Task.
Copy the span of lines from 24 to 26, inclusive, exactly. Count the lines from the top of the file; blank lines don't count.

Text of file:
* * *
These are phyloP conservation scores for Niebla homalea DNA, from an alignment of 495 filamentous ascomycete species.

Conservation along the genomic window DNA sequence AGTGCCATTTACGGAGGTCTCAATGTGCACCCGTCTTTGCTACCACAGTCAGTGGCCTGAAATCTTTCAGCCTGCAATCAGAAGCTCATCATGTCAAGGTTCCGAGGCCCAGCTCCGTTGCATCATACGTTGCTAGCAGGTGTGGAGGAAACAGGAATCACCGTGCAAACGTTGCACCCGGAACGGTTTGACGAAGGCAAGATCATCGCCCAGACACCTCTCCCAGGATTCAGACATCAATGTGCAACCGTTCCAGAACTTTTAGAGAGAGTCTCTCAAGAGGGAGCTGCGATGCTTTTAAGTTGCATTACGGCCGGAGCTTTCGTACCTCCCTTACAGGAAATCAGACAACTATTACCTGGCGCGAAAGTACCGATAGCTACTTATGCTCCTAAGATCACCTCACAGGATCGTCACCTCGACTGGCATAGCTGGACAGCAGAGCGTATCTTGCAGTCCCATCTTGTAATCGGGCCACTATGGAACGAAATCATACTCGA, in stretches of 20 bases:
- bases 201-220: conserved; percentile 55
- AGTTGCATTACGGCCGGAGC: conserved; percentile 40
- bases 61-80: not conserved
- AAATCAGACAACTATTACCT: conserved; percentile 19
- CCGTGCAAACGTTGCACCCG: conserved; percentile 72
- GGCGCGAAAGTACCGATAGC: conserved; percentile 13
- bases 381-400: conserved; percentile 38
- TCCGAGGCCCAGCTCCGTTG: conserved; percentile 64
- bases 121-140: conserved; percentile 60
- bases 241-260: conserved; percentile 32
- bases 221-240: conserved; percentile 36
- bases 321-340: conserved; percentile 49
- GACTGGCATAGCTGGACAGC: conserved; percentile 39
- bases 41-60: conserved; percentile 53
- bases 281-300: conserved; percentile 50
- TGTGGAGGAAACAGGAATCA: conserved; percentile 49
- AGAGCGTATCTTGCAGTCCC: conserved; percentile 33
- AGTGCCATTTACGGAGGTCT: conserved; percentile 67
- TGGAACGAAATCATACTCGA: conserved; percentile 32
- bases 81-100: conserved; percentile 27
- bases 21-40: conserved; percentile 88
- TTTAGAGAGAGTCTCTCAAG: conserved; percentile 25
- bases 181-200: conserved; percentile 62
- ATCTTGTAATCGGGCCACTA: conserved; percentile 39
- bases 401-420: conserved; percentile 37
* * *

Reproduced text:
- TTTAGAGAGAGTCTCTCAAG: conserved; percentile 25
- bases 181-200: conserved; percentile 62
- ATCTTGTAATCGGGCCACTA: conserved; percentile 39